Carotenoids Reduce Risk of Osteoporosis
A study published online in December 2012 indicates that higher levels of serum carotenoids are associated with a decreased risk of developing osteoporosis in post-menopausal women. Osteoporosis and low bone mass (osteopenia) are currently estimated to affect 44 million U.S. adults aged 50 and older.
The subjects included 146 men, 99 pre-menopausal women and 212 post-menopausal women. The subjects were evaluated for bone mineral density (BMD) and serum carotenoids and followed for four years.
During the follow-up period, 15 of the post-menopausal women developed osteoporosis. None of the males or pre-menopausal women developed osteoporosis during the follow-up period. The researchers found that among the men and pre-menopausal women, serum carotenoid levels were not associated with bone loss. However, among the post-menopausal women, bone loss during the follow-up period was inversely associated with serum carotenoid levels, meaning as serum carotenoids increased, bone loss decreased.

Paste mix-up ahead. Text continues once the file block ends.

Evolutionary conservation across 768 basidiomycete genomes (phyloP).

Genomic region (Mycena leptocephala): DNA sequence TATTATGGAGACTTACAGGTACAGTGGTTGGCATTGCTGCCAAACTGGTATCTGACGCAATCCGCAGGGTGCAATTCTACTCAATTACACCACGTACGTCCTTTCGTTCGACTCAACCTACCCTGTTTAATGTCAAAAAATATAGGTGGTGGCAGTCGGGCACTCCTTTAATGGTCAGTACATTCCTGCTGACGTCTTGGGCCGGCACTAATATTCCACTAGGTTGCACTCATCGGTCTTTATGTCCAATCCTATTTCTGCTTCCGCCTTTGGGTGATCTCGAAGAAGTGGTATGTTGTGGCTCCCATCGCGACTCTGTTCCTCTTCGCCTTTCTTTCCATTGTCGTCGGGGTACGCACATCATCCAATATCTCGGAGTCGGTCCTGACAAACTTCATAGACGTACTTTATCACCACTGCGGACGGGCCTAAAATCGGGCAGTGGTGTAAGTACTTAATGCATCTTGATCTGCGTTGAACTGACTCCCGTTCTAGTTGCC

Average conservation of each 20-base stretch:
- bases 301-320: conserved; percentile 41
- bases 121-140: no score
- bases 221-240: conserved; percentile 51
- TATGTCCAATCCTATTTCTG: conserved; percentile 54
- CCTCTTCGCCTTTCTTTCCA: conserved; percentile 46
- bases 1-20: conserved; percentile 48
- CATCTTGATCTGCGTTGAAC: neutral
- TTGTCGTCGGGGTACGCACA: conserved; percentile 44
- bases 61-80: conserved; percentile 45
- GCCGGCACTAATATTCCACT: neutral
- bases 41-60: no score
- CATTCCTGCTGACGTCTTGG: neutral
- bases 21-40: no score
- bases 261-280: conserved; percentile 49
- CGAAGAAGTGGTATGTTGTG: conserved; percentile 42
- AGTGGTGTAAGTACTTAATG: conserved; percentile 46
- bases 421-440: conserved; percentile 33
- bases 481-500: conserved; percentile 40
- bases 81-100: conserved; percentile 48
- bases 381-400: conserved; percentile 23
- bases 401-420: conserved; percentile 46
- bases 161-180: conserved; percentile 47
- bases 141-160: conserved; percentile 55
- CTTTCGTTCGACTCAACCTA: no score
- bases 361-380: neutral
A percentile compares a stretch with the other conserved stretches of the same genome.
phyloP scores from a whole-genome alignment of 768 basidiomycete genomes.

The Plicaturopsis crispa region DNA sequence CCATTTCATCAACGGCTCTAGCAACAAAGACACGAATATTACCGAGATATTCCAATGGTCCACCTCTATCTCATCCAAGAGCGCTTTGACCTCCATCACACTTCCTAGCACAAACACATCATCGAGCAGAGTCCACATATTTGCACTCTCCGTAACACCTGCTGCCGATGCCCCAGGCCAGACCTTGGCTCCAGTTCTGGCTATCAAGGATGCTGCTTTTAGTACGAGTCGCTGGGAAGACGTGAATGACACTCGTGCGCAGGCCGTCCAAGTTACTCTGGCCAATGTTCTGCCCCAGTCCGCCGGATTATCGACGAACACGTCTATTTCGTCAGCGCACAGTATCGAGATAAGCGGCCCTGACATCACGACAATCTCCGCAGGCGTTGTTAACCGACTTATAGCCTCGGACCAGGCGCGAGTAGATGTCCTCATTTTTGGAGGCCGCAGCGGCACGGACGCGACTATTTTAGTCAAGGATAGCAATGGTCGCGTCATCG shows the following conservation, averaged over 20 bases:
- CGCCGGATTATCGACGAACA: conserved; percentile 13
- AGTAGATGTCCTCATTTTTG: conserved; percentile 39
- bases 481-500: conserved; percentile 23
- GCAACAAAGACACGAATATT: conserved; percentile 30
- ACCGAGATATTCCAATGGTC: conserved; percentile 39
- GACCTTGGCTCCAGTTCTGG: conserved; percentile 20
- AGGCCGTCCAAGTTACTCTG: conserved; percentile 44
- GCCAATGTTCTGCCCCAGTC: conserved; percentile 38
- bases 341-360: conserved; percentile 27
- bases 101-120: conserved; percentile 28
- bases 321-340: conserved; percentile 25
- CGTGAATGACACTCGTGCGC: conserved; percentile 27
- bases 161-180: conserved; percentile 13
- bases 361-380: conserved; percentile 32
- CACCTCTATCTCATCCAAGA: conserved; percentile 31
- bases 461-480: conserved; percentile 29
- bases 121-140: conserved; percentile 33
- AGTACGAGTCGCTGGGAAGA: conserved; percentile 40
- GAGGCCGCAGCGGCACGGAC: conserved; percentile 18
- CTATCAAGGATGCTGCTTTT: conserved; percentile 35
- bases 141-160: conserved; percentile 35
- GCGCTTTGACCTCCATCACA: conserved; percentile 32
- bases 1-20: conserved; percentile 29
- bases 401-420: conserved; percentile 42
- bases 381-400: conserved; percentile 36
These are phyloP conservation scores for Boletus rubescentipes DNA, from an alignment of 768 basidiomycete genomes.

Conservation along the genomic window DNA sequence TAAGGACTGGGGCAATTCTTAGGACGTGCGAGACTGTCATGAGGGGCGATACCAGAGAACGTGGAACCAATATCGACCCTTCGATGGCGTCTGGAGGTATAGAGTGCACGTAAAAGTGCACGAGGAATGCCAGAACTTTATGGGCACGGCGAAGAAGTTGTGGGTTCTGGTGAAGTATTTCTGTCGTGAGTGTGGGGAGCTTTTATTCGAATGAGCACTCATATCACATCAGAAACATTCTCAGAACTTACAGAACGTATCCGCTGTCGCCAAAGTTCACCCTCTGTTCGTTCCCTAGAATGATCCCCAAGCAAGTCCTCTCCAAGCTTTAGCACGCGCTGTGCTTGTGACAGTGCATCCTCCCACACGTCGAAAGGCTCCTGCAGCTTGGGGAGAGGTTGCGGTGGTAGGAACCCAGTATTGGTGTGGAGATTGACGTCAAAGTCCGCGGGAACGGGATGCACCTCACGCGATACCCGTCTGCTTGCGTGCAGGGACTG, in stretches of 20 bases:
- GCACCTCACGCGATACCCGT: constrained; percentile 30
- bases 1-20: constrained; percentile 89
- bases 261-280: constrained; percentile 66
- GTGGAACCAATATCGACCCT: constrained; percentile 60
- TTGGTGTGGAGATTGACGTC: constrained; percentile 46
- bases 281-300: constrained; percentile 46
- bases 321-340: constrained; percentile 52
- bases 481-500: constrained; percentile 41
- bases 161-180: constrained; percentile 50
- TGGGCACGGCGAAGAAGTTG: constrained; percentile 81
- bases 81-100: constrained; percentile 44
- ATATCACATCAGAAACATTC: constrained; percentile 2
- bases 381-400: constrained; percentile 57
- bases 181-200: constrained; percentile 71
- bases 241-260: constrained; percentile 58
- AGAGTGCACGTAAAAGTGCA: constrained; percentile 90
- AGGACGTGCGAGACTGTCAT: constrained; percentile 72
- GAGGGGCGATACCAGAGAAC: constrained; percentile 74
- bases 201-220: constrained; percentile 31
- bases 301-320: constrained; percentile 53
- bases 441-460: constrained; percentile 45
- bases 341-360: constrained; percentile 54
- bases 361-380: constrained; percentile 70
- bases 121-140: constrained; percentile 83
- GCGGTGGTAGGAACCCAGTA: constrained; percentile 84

In fact, the researchers showed that the post-menopausal subjects with the highest levels of serum beta-carotene had a 76 percent decrease in the likelihood of developing osteoporosis compared to the subjects with the lowest levels.
Similarly, the post-menopausal subjects with the highest levels of serum beta-cryptoxanthin had a 93 percent decrease in the likelihood of developing osteoporosis, as compared to the subjects with the lowest levels. The researchers showed that as beta-cryptoxanthin levels increased, the risk for osteopenia and/or osteoporosis decreased.
The investigators concluded, “Antioxidant carotenoids, especially beta-cryptoxanthin and beta-carotene, are inversely associated with the change of radial BMD in post-menopausal female subjects.”
Sugiura M, et al. PLoS One. 2012;12:e52643.
— Last Edited by Greentea at 2013-02-20 08:53:10 —
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